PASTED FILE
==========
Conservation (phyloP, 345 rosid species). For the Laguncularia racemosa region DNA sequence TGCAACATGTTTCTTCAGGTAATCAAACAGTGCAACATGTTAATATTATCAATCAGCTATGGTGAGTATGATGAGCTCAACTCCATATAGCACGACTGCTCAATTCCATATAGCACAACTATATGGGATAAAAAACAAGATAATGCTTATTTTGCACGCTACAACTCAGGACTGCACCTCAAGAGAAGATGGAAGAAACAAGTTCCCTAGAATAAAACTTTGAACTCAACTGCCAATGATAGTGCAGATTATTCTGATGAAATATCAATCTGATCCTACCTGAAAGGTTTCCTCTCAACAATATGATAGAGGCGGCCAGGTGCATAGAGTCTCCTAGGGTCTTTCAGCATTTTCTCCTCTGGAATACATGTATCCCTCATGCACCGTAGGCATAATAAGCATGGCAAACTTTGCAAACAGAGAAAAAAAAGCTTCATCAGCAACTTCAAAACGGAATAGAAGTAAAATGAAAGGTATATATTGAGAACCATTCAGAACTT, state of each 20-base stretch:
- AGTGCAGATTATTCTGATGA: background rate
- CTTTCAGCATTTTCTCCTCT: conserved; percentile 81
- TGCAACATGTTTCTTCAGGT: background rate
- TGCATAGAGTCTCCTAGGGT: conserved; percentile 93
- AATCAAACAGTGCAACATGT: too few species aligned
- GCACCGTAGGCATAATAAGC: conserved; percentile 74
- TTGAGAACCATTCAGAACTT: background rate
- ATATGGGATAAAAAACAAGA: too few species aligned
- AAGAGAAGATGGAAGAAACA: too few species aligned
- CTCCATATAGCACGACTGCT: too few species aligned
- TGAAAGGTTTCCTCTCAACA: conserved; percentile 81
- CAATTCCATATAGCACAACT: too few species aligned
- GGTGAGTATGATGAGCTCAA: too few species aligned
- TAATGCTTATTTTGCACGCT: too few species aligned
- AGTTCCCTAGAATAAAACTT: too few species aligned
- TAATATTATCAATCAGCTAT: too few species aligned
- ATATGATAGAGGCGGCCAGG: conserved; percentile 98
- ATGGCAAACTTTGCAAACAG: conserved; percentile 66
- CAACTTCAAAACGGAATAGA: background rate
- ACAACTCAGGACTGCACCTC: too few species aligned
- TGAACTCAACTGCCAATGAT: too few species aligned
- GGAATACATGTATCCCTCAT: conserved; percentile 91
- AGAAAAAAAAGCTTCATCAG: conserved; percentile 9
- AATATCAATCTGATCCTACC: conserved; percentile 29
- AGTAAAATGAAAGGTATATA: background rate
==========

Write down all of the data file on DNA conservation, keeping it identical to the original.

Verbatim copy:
Conservation (phyloP, 345 rosid species). For the Laguncularia racemosa region DNA sequence TGCAACATGTTTCTTCAGGTAATCAAACAGTGCAACATGTTAATATTATCAATCAGCTATGGTGAGTATGATGAGCTCAACTCCATATAGCACGACTGCTCAATTCCATATAGCACAACTATATGGGATAAAAAACAAGATAATGCTTATTTTGCACGCTACAACTCAGGACTGCACCTCAAGAGAAGATGGAAGAAACAAGTTCCCTAGAATAAAACTTTGAACTCAACTGCCAATGATAGTGCAGATTATTCTGATGAAATATCAATCTGATCCTACCTGAAAGGTTTCCTCTCAACAATATGATAGAGGCGGCCAGGTGCATAGAGTCTCCTAGGGTCTTTCAGCATTTTCTCCTCTGGAATACATGTATCCCTCATGCACCGTAGGCATAATAAGCATGGCAAACTTTGCAAACAGAGAAAAAAAAGCTTCATCAGCAACTTCAAAACGGAATAGAAGTAAAATGAAAGGTATATATTGAGAACCATTCAGAACTT, state of each 20-base stretch:
- AGTGCAGATTATTCTGATGA: background rate
- CTTTCAGCATTTTCTCCTCT: conserved; percentile 81
- TGCAACATGTTTCTTCAGGT: background rate
- TGCATAGAGTCTCCTAGGGT: conserved; percentile 93
- AATCAAACAGTGCAACATGT: too few species aligned
- GCACCGTAGGCATAATAAGC: conserved; percentile 74
- TTGAGAACCATTCAGAACTT: background rate
- ATATGGGATAAAAAACAAGA: too few species aligned
- AAGAGAAGATGGAAGAAACA: too few species aligned
- CTCCATATAGCACGACTGCT: too few species aligned
- TGAAAGGTTTCCTCTCAACA: conserved; percentile 81
- CAATTCCATATAGCACAACT: too few species aligned
- GGTGAGTATGATGAGCTCAA: too few species aligned
- TAATGCTTATTTTGCACGCT: too few species aligned
- AGTTCCCTAGAATAAAACTT: too few species aligned
- TAATATTATCAATCAGCTAT: too few species aligned
- ATATGATAGAGGCGGCCAGG: conserved; percentile 98
- ATGGCAAACTTTGCAAACAG: conserved; percentile 66
- CAACTTCAAAACGGAATAGA: background rate
- ACAACTCAGGACTGCACCTC: too few species aligned
- TGAACTCAACTGCCAATGAT: too few species aligned
- GGAATACATGTATCCCTCAT: conserved; percentile 91
- AGAAAAAAAAGCTTCATCAG: conserved; percentile 9
- AATATCAATCTGATCCTACC: conserved; percentile 29
- AGTAAAATGAAAGGTATATA: background rate